For this project, we described the existing process of the reliability control loop and then developed a new ideal process and a data structure model. The corresponding data was then simulated and transferred to a demonstration for purposes of visualization and manual analysis of supply streams and production quality.
We are currently designing and implementing AI algorithms to facilitate the analysis. The result will be a cloud-based application for use by the member companies of the VDA.
The more tightly networked vehicles become, the greater the hazards posed by hacking. Customers, regulatory bodies and the general public expect OEMs and suppliers to take effective technical and organizational measures to identify and analyze security incidents and to correct the vulnerabilities.
In cooperation with Fraunhofer FOKUS, we defined a framework procedure for automotive cyber-security incident response (automotive CSIR). We used this framework to derive both recommended procedures for decision-makers and automotive CSIR teams and a list of questions for evaluating automotive CSIR capabilities.
We are currently piloting this questionnaire with two companies. The results of the pilot study will be used to further improve the list of questions.
Due to the number and complexity of test cases, fully automatic driving (levels 3 and up) are not feasible in real-world traffic conditions. Additional digital (simulated) safety and approval processes must be integrated into the development processes. Conventional testing methods are complemented by digital testing scenarios to verify in simulation that the automatic driving functions are working correctly. While efforts to specify and define the digital, simulated testing scenarios are ongoing, so far no uniform procedure has been developed for approving and operating the simulation tools being used.
In this project, we worked toward the development of uniform procedures for approving and operating simulation tools in a preparatory capacity by developing recommended practices and suggested solutions. These tools will be needed in the future for approving automatic driving functions.
We are currently evaluating which concepts from the IT and software industries can be used for certifying the simulation tools. In addition, we are determining what extensions are necessary in order to allow validation and approval of self-learning algorithms.
Over-the-air (OTA) updates will benefit the automotive industry and its customers by allowing quicker, more frequent and more extensive updates to the software of the infotainment and driving systems of vehicles. However, since it may open up the vehicles to hacking attacks and faults in safety-relevant functionality, OTA brings with it some risk as well. So far no adequate, uniform QM system exists for this purpose, nor have any manufacturer-independent technical or legal framework conditions for securely (and legally admissibly) applying OTA updates been defined yet.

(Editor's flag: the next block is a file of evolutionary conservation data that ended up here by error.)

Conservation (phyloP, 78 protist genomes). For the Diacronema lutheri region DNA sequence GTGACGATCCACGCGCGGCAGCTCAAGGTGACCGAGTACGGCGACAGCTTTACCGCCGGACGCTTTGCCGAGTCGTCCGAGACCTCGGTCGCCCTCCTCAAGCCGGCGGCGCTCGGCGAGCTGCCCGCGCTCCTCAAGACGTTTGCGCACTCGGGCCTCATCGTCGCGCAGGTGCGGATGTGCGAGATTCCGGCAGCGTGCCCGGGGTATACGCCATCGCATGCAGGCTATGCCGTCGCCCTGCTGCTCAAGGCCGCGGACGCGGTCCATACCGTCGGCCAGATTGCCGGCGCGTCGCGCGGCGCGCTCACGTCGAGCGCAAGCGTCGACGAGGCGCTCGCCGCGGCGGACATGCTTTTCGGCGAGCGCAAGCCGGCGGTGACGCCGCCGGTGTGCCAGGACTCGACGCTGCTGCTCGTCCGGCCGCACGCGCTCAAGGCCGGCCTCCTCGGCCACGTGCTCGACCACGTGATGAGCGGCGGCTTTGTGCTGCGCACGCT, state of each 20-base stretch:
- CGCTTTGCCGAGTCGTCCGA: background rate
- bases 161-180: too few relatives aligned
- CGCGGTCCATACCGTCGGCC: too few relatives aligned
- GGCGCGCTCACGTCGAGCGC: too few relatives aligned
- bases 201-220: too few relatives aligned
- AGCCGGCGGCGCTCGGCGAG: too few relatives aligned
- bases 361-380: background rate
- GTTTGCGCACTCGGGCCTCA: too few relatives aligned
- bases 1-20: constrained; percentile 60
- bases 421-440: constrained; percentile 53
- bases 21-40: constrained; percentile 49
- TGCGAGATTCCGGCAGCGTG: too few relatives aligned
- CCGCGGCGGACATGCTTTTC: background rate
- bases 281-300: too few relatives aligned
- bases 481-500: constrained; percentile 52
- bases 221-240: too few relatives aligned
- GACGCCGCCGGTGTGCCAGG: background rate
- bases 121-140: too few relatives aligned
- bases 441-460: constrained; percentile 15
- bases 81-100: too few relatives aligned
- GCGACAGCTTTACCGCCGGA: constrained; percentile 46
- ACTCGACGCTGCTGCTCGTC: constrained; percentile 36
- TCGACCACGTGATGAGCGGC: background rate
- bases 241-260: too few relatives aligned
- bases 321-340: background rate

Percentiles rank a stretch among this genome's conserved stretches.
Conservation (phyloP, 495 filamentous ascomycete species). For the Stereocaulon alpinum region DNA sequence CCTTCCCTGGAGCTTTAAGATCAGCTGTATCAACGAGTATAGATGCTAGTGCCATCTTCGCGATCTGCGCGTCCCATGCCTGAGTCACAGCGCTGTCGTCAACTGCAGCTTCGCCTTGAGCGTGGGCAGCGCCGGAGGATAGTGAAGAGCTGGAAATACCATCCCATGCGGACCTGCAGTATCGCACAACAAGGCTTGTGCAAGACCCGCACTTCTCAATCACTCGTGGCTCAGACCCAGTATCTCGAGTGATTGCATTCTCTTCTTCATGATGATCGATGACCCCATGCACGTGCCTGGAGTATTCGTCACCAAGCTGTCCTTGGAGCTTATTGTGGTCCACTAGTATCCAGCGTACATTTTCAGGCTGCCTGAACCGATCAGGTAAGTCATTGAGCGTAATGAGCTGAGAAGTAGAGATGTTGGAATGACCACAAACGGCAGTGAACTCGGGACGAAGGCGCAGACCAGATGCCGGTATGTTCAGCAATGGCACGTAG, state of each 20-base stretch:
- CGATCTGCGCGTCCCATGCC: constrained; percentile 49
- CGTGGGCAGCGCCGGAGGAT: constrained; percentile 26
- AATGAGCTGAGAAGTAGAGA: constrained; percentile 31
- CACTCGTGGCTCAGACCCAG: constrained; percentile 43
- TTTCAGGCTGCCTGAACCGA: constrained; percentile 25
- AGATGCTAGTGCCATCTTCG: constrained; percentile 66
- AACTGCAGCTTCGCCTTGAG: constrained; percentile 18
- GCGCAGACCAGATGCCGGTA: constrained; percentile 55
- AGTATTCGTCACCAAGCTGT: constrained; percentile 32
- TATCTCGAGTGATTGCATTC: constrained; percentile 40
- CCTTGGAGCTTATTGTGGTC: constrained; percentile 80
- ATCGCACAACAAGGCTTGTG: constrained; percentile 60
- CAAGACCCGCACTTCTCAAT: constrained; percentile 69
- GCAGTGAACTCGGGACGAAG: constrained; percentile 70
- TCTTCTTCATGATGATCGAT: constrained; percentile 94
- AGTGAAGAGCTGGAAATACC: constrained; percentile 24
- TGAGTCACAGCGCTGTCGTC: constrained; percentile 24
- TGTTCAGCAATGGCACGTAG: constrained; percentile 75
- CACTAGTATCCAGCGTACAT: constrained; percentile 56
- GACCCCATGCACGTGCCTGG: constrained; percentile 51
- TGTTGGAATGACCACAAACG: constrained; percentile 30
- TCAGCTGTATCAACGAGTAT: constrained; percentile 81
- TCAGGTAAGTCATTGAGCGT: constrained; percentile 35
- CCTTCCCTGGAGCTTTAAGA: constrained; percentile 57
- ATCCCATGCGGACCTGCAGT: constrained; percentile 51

Our analysis of OTA updating involved a survey of global activity and an investigation of the legal framework conditions. From these we developed an idealized, holistic OTA process design, which we validated by simulations of various use cases. The detailed process description also examined issues arising from the upcoming UN ECE regulations on software updates.
A positive customer experience during charging of electric vehicles is critical to the establishment of electromobility. An important success criterion for the introduction of electric vehicles is that customers do not perceive the process of charging their vehicles as limiting to their individual mobility. At the moment there are still significant shortcomings in the consumer-friendliness of charging infrastructure. A test of charging stations in Germany performed by the German national automobile club ADAC found that they still lag significantly behind conventional gas pumps in terms of ease of use and understandability of information and pricing.
One objective of this project is to create a framework for measuring customer satisfaction with charging infrastructure. The first step is to analyze users' general expectations of electromobility and to determine the factors that influence whether these expectations are met. These isolated influence factors are used to derive characteristic figures for measuring how customer-friendly a charging station is, allowing meaningful evaluation and comparison of customer satisfaction with the charging process across manufacturers and operators.
The automotive industry is currently experiencing a shift toward digitization of its products and services. This change is influencing not only the type of products but also how they are developed and maintained. The phase-oriented product development processes previously predominant in the auto industry are being supplanted by agile approaches that have been in use for many years in the software development industry.
Introducing agile development methods presents new challenges for quality management. This project is devoted to portraying these challenges and recommending ways to handle them.
We are analyzing the current state of field complaints processes and identifying the data relevant to complaints. Based on these results, we will develop conditions for implementing and re-engineering a field complaints process to be supported by data.
In this project, we are substantiating the term computer-aided quality (CAQ) and locating potential areas of application on a process map. After this we will evaluate potential applications and develop measures.